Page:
Section 19. (a) A prescription for a controlled substance to be valid shall be issued for a legitimate medical purpose by a practitioner acting in the usual course of his professional practice. The responsibility for the proper prescribing and dispensing of controlled substances shall be upon the prescribing practitioner, but a corresponding responsibility shall rest with the pharmacist who fills the prescription. An order purporting to be a prescription issued not in the usual course of professional treatment or in legitimate and authorized research is not a prescription within the meaning and intent of section one and the person knowingly filling such a purported prescription, as well as the person issuing it, shall be subject to the penalties provided by sections thirty-two, thirty-two A, thirty-two B, thirty-two C, thirty-two D, thirty-two E, thirty-two F, thirty-two G, and thirty-two H, as applicable.
(b) No prescription shall be issued in order for a practitioner to obtain controlled substances for supplying the practitioner for the purpose of general dispensing to patients.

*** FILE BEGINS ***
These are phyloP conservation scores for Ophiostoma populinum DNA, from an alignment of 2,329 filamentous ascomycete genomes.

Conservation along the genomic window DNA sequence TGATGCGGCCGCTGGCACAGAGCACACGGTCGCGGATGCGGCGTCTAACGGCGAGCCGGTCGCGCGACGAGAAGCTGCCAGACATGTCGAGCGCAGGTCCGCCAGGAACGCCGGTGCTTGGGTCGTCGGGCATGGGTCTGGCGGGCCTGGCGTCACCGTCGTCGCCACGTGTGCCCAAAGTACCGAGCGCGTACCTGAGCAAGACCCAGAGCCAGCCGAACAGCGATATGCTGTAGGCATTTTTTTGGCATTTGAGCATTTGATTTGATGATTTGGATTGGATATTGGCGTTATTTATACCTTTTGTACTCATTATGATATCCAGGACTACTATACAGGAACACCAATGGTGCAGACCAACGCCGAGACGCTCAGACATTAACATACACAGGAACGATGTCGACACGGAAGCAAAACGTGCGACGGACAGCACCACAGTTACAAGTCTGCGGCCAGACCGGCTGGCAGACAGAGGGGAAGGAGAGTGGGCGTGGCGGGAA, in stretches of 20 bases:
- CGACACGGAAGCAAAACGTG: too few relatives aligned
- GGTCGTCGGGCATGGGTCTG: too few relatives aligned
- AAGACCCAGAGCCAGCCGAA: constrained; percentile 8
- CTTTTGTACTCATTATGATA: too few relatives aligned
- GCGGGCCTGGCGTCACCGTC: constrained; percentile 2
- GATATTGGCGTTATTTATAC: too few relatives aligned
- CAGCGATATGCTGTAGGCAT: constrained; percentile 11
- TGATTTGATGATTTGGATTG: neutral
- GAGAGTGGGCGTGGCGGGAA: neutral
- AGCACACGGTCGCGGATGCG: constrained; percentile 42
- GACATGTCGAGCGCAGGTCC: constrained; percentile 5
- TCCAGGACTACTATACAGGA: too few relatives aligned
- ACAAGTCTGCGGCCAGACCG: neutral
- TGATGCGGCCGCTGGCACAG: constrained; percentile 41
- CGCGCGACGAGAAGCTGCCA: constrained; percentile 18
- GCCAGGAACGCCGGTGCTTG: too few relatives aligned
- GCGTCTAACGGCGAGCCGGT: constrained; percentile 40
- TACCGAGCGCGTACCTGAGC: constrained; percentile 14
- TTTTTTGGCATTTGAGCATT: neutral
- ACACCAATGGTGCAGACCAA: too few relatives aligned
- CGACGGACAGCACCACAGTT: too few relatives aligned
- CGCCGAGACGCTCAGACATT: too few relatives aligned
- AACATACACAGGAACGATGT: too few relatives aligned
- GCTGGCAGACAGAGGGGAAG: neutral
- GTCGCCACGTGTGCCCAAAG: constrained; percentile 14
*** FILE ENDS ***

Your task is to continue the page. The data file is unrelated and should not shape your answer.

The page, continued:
(c) Unless permitted by federal law, a prescription shall not be issued for the dispensing of drugs or controlled substances as defined in section thirty-eight of chapter one hundred and twenty-three, listed in any schedule to a drug dependent person for the purpose of continuing his dependence upon such drugs, in the course of conducting an authorized clinical investigation pursuant to an addict rehabilitation program.
(d) Naloxone or other opioid antagonist may lawfully be prescribed and dispensed to a person at risk of experiencing an opiate-related overdose or a family member, friend or other person in a position to assist a person at risk of experiencing an opiate-related overdose. For purposes of this chapter and chapter 112, any such prescription shall be regarded as being issued for a legitimate medical purpose in the usual course of professional practice.